April 22, 2024


Lottery is the practice of distributing property or prizes, especially cash, by chance. The word comes from the Dutch lotterij, which is a diminutive of lot, a word which itself dates back to Old English lodn, or “lot” (“fate”, “destiny”) and Middle French loterie (“action of drawing lots”). The practice is ancient: the Old Testament includes a biblical passage requiring Moses to divide land among the people by lot; Roman emperors gave away slaves and property as part of Saturnalian feasts; and at dinner parties in the 16th century, hosts would distribute tickets with numbers on them for a chance to win prizes that could be taken home after the evening’s entertainment.

The basic elements of a lottery are a pool or collection of tickets and their counterfoils, a procedure for determining the winners by chance (usually shuffling), and a prize amount that can be awarded. A percentage of the prize pool goes to costs for organizing and promoting the lottery, and to profit and taxes on ticket sales; the remainder is available as a prize.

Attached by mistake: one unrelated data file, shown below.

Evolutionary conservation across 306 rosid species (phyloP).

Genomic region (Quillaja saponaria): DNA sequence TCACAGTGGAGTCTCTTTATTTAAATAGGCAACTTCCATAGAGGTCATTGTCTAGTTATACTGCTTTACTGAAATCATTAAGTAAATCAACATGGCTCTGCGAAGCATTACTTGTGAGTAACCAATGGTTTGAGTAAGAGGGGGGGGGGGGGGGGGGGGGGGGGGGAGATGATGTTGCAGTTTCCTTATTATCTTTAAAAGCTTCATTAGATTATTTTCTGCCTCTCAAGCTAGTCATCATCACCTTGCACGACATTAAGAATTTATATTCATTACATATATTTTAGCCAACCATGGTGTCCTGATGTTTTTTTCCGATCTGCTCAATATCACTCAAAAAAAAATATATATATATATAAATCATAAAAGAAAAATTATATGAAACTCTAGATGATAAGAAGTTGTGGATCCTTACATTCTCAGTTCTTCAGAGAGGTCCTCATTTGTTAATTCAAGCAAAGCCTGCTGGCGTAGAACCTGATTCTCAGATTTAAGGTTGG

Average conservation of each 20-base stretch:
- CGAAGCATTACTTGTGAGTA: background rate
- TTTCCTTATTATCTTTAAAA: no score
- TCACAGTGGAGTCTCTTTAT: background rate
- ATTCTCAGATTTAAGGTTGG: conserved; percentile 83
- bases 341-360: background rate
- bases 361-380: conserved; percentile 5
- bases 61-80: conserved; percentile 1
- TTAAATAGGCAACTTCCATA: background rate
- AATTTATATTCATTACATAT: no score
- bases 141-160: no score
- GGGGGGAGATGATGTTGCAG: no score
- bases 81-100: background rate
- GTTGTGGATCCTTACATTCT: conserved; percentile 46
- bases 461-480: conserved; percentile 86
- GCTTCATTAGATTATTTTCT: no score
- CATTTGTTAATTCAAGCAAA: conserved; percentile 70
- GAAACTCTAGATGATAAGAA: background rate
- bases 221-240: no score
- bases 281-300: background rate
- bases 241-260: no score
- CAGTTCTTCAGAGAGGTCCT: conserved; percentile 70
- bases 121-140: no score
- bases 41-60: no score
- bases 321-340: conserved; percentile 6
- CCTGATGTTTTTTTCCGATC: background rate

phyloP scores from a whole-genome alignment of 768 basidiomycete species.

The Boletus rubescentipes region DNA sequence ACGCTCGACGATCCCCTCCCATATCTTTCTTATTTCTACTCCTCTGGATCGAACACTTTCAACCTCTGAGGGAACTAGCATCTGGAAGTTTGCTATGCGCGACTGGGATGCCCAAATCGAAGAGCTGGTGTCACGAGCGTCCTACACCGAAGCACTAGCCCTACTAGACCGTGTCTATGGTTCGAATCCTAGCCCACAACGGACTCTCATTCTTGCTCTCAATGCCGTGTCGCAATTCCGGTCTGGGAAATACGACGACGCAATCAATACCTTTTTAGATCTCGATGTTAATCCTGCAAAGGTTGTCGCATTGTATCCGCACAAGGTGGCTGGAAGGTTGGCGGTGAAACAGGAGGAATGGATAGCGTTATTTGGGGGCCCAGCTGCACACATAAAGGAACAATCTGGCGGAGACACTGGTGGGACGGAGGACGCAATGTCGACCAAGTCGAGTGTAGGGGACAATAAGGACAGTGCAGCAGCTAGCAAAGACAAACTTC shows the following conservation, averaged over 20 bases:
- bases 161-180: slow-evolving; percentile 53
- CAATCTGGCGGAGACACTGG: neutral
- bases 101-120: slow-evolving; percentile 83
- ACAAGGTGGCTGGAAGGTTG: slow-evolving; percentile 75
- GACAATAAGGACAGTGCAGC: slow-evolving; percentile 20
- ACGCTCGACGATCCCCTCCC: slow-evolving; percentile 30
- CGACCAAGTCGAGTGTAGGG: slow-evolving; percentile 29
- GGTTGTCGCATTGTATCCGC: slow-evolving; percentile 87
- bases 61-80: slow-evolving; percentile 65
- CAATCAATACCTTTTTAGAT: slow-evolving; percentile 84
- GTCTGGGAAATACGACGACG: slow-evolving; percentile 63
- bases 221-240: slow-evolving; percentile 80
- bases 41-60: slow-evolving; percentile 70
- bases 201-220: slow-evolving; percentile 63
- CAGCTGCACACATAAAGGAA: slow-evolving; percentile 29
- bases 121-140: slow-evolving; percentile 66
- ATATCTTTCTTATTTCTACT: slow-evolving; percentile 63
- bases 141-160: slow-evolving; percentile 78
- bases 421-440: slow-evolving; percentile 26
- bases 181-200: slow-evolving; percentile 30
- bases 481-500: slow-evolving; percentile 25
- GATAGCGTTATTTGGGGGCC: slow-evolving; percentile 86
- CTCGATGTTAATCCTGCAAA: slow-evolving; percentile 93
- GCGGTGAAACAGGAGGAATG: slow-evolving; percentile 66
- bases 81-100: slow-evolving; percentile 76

Historically, lottery proceeds have helped finance public works, including the building of the British Museum and bridges, and many American colleges: Harvard, Dartmouth, Yale, King’s College (now Columbia), William and Mary, Union, and Boston University. They also have provided a popular form of “voluntary taxes” and have raised large sums for many charitable causes, including medical research, war veterans’ benefits, and education. Lotteries have also been used to distribute units in subsidized housing developments and kindergarten placements, as well as professional sports draft picks.